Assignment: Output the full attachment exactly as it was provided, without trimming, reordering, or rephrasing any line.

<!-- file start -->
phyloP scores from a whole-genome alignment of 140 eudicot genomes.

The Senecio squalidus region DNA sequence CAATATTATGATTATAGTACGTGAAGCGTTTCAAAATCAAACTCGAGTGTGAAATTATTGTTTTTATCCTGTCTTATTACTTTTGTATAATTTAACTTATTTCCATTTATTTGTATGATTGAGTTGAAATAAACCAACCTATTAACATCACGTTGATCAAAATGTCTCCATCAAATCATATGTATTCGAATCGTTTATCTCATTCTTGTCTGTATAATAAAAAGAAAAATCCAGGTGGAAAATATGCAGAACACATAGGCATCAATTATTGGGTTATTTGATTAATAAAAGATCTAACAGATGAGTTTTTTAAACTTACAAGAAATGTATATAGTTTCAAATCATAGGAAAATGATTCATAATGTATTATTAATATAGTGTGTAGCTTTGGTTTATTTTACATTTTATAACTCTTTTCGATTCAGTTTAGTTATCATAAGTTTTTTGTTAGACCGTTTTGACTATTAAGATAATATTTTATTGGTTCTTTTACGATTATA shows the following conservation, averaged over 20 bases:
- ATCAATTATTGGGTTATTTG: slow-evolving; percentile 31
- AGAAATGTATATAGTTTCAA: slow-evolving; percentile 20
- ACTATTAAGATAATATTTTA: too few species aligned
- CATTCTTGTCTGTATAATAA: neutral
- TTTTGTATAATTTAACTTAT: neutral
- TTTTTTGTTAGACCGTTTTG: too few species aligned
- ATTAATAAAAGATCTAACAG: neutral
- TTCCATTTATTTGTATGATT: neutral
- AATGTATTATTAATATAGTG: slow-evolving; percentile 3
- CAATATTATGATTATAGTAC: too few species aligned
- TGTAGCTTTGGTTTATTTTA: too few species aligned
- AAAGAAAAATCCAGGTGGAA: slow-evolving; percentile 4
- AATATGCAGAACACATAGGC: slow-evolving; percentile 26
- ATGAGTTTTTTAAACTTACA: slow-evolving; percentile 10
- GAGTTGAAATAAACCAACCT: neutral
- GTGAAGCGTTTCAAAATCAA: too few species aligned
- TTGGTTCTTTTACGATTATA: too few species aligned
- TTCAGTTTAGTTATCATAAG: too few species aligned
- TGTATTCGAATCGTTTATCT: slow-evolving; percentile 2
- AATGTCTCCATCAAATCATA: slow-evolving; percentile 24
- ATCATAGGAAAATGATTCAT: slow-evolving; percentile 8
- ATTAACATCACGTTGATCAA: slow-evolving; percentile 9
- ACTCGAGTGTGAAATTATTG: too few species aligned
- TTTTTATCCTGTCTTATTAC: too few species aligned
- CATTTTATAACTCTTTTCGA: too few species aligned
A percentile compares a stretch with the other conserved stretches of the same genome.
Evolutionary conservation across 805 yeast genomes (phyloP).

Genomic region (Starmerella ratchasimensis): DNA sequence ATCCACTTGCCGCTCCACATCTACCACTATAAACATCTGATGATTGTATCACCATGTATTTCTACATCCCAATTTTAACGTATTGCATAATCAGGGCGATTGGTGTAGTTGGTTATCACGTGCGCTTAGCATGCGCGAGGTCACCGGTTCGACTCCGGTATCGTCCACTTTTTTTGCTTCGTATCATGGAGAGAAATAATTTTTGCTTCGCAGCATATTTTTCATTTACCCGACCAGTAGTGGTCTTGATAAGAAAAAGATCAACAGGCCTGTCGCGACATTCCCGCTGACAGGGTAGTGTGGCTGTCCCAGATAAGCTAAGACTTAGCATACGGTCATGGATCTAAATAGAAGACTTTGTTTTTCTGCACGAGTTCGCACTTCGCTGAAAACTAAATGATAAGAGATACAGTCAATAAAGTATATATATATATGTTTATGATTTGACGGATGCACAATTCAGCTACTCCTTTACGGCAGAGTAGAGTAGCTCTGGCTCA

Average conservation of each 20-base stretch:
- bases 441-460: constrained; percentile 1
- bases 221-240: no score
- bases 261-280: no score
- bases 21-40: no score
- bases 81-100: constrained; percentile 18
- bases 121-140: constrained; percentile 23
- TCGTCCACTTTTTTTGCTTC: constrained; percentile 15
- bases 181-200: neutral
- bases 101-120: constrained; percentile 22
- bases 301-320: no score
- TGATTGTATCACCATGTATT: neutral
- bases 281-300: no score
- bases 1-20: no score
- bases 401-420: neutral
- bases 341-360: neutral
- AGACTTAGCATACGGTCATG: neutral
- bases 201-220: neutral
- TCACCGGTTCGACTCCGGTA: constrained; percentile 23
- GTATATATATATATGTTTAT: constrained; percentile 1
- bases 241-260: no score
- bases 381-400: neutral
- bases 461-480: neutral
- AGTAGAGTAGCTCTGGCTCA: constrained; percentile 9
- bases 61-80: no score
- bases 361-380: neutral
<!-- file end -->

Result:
phyloP scores from a whole-genome alignment of 140 eudicot genomes.

The Senecio squalidus region DNA sequence CAATATTATGATTATAGTACGTGAAGCGTTTCAAAATCAAACTCGAGTGTGAAATTATTGTTTTTATCCTGTCTTATTACTTTTGTATAATTTAACTTATTTCCATTTATTTGTATGATTGAGTTGAAATAAACCAACCTATTAACATCACGTTGATCAAAATGTCTCCATCAAATCATATGTATTCGAATCGTTTATCTCATTCTTGTCTGTATAATAAAAAGAAAAATCCAGGTGGAAAATATGCAGAACACATAGGCATCAATTATTGGGTTATTTGATTAATAAAAGATCTAACAGATGAGTTTTTTAAACTTACAAGAAATGTATATAGTTTCAAATCATAGGAAAATGATTCATAATGTATTATTAATATAGTGTGTAGCTTTGGTTTATTTTACATTTTATAACTCTTTTCGATTCAGTTTAGTTATCATAAGTTTTTTGTTAGACCGTTTTGACTATTAAGATAATATTTTATTGGTTCTTTTACGATTATA shows the following conservation, averaged over 20 bases:
- ATCAATTATTGGGTTATTTG: slow-evolving; percentile 31
- AGAAATGTATATAGTTTCAA: slow-evolving; percentile 20
- ACTATTAAGATAATATTTTA: too few species aligned
- CATTCTTGTCTGTATAATAA: neutral
- TTTTGTATAATTTAACTTAT: neutral
- TTTTTTGTTAGACCGTTTTG: too few species aligned
- ATTAATAAAAGATCTAACAG: neutral
- TTCCATTTATTTGTATGATT: neutral
- AATGTATTATTAATATAGTG: slow-evolving; percentile 3
- CAATATTATGATTATAGTAC: too few species aligned
- TGTAGCTTTGGTTTATTTTA: too few species aligned
- AAAGAAAAATCCAGGTGGAA: slow-evolving; percentile 4
- AATATGCAGAACACATAGGC: slow-evolving; percentile 26
- ATGAGTTTTTTAAACTTACA: slow-evolving; percentile 10
- GAGTTGAAATAAACCAACCT: neutral
- GTGAAGCGTTTCAAAATCAA: too few species aligned
- TTGGTTCTTTTACGATTATA: too few species aligned
- TTCAGTTTAGTTATCATAAG: too few species aligned
- TGTATTCGAATCGTTTATCT: slow-evolving; percentile 2
- AATGTCTCCATCAAATCATA: slow-evolving; percentile 24
- ATCATAGGAAAATGATTCAT: slow-evolving; percentile 8
- ATTAACATCACGTTGATCAA: slow-evolving; percentile 9
- ACTCGAGTGTGAAATTATTG: too few species aligned
- TTTTTATCCTGTCTTATTAC: too few species aligned
- CATTTTATAACTCTTTTCGA: too few species aligned
A percentile compares a stretch with the other conserved stretches of the same genome.
Evolutionary conservation across 805 yeast genomes (phyloP).

Genomic region (Starmerella ratchasimensis): DNA sequence ATCCACTTGCCGCTCCACATCTACCACTATAAACATCTGATGATTGTATCACCATGTATTTCTACATCCCAATTTTAACGTATTGCATAATCAGGGCGATTGGTGTAGTTGGTTATCACGTGCGCTTAGCATGCGCGAGGTCACCGGTTCGACTCCGGTATCGTCCACTTTTTTTGCTTCGTATCATGGAGAGAAATAATTTTTGCTTCGCAGCATATTTTTCATTTACCCGACCAGTAGTGGTCTTGATAAGAAAAAGATCAACAGGCCTGTCGCGACATTCCCGCTGACAGGGTAGTGTGGCTGTCCCAGATAAGCTAAGACTTAGCATACGGTCATGGATCTAAATAGAAGACTTTGTTTTTCTGCACGAGTTCGCACTTCGCTGAAAACTAAATGATAAGAGATACAGTCAATAAAGTATATATATATATGTTTATGATTTGACGGATGCACAATTCAGCTACTCCTTTACGGCAGAGTAGAGTAGCTCTGGCTCA

Average conservation of each 20-base stretch:
- bases 441-460: constrained; percentile 1
- bases 221-240: no score
- bases 261-280: no score
- bases 21-40: no score
- bases 81-100: constrained; percentile 18
- bases 121-140: constrained; percentile 23
- TCGTCCACTTTTTTTGCTTC: constrained; percentile 15
- bases 181-200: neutral
- bases 101-120: constrained; percentile 22
- bases 301-320: no score
- TGATTGTATCACCATGTATT: neutral
- bases 281-300: no score
- bases 1-20: no score
- bases 401-420: neutral
- bases 341-360: neutral
- AGACTTAGCATACGGTCATG: neutral
- bases 201-220: neutral
- TCACCGGTTCGACTCCGGTA: constrained; percentile 23
- GTATATATATATATGTTTAT: constrained; percentile 1
- bases 241-260: no score
- bases 381-400: neutral
- bases 461-480: neutral
- AGTAGAGTAGCTCTGGCTCA: constrained; percentile 9
- bases 61-80: no score
- bases 361-380: neutral